This project is about Nature’s brand image. One might surmise that “Nature,” being 100 percent all-natural, can’t have any brand image. The facts suggest otherwise. Try it for yourself: tell a friend that something seemingly 100 percent natural is actually “96 percent natural.” Not a great difference, apparently, yet a profound unease arises. That unease is the subject of the many provocative essays and remarkable graphics on NextNature.net
by BRUCE STERLING
The project is a study in why we feel uneasiness when the Nature brand is violated. It’s also about the exciting new-and-improved varieties of unnatural unease that have come to exist quite recently. It explains why this sensibility is spreading, and what that implies for who we are, and how we live with Nature.
Now, when Nature is slightly artificialized — say, by installing a park bench under a tree — we rarely get any dark suspicious frisson about that. The uncanny can only strike us when our ideological constructs about Nature are dented. We’re especially guarded about our most pious, sentimentalized notions of Nature. Nature as a nurturing entity that is harmonious, calm, peaceful, inherently rightful and all-around “good-for-you.”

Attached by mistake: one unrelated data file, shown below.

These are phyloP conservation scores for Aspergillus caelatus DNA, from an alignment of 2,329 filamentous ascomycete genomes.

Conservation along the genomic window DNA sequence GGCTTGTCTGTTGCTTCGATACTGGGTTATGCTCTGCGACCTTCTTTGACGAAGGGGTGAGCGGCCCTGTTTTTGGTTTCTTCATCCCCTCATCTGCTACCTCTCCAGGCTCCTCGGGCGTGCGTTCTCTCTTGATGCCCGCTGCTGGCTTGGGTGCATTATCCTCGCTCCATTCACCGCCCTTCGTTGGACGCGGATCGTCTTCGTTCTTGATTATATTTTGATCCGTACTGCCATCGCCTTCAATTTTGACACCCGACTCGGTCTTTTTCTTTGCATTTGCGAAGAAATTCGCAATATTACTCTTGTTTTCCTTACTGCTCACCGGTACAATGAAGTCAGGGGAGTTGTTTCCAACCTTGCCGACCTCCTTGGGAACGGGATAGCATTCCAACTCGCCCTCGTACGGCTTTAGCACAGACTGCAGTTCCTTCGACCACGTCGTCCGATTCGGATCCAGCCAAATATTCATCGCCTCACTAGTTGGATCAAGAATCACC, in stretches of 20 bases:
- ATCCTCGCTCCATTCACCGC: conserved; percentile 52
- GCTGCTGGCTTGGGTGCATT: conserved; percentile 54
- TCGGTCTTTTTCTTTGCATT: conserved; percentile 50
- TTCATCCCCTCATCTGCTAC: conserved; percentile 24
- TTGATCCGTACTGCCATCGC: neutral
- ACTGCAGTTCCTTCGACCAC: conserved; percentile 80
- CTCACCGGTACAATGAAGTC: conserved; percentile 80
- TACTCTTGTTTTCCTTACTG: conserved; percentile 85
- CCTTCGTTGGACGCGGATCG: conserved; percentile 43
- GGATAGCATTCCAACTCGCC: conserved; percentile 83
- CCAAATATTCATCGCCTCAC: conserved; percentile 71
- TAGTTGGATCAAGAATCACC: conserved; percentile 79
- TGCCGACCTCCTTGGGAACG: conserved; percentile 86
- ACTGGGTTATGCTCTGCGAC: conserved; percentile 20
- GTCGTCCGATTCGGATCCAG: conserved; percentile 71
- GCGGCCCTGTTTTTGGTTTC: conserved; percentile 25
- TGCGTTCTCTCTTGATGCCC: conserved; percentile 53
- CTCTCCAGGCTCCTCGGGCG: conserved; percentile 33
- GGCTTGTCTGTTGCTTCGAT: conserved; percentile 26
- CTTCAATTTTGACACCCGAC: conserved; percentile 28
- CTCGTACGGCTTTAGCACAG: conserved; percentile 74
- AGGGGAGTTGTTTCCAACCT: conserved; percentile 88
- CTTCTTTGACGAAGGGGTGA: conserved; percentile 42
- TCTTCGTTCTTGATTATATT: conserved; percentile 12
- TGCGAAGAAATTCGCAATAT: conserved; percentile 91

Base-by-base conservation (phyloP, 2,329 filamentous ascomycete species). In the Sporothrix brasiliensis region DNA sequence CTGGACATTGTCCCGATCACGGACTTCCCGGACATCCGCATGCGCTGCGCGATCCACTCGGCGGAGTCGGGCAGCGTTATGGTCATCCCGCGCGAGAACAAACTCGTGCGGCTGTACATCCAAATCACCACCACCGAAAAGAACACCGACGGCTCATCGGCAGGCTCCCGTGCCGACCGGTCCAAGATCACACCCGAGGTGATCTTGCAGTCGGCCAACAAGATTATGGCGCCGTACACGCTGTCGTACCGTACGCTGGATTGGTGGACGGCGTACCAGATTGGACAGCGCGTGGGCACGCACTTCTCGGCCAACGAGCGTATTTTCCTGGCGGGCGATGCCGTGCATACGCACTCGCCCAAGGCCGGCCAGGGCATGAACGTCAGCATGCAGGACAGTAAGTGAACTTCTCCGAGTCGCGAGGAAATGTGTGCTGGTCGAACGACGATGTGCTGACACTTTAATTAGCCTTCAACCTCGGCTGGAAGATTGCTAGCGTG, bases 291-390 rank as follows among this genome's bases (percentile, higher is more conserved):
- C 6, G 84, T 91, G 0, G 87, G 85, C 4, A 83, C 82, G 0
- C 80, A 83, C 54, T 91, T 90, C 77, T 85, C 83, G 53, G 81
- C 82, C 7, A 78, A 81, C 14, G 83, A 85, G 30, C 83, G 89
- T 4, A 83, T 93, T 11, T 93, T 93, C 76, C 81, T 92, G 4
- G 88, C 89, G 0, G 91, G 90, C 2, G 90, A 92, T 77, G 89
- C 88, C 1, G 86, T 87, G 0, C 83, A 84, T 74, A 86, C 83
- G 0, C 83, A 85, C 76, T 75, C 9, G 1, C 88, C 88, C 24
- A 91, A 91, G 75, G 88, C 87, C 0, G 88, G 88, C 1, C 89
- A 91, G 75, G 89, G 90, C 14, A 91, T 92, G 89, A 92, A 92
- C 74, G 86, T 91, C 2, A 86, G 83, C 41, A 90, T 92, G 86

This vaguely politicized attitude about Nature never came from Nature. It was culturally generated. Nature didn’t get her all-natural identity-branding until the Industrial Revolution broke out. Then poets and philosophers were allowed to live in dense, well-supplied cities, where they could recast Nature from some intellectual distance. Before that huge effusion of organized artifice, people lived much closer to the soil.
These farmers rarely spoke of “Nature” in the abstract. They were too deeply involved in a lifelong subsistence struggle with natural events, such as inclement weather, bad harvests, weeds, pests, and blights. They certainly never mistook their existing state of affairs for the Biblical Eden: their theological utopia in which Nature was always harmonious, calm, peaceful and good-for-you.
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